The conservation department is asking some questions about Missouri’s forests that will be answered for our grandchildren and great grandchildren. Some preliminary information has been revealed, though.
Twenty years ago the department launched a 100-year-long study of forest management. Every 15 years the department will allow professional loggers to work on parts of 2300 acres in Reynolds, Shannon, and Carter Counties.
Loggers clear cut one segment, selectively harvest trees in the second segment, and leave a third segment untouched. The first cutting was in 19-96. Bids are being taken for the second round of managed cutting in 20-11.
The coordinator of the Missouri Ozark Forest Ecosystem project, David Gwaze says the department has learned clear cutting opens an area for some new bird species while other species head for more covered areas. He says mammals and reptiles don’t seem to be affected.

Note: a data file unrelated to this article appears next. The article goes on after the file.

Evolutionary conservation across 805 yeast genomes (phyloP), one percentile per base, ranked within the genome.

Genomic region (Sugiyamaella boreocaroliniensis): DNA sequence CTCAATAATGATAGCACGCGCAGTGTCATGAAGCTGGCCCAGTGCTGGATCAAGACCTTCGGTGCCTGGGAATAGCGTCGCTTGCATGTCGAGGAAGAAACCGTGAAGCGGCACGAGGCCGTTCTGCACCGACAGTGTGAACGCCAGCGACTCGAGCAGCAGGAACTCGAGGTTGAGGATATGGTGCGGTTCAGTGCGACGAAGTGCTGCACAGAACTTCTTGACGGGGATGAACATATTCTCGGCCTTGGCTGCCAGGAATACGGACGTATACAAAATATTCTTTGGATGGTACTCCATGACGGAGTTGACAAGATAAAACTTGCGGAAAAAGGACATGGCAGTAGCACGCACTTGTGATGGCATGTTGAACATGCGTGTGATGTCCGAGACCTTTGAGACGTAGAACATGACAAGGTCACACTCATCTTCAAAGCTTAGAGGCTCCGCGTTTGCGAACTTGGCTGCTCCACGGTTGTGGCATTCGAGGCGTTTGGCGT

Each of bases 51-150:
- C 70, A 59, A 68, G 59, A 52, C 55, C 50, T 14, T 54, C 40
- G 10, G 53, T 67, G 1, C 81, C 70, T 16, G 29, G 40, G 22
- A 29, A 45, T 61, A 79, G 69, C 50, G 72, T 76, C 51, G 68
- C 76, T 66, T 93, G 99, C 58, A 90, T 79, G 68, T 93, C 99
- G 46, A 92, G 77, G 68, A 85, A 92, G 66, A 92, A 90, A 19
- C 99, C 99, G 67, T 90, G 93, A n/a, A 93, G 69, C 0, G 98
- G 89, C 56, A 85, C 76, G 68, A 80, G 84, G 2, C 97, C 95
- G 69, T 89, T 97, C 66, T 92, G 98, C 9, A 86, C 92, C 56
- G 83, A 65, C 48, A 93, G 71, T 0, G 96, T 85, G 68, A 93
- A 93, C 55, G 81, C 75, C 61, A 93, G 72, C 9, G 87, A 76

He’d like to be around at the end of this century to see the final results. But he knows some meaty information has come to light already. A study of the areas involved in 1996 indicates some new species of birds move into clear-cut areas while birds that had been in the area head for areas with better cover. He says it appears mammals and reptiles are not affected by clear cutting or limited harvesting.
Another thing found so far—red oaks in uncut areas are in declining shape and are being replaced by longer-lived species such as white oak or short-leafed pine, indicating proper forest management will help retain forest diversity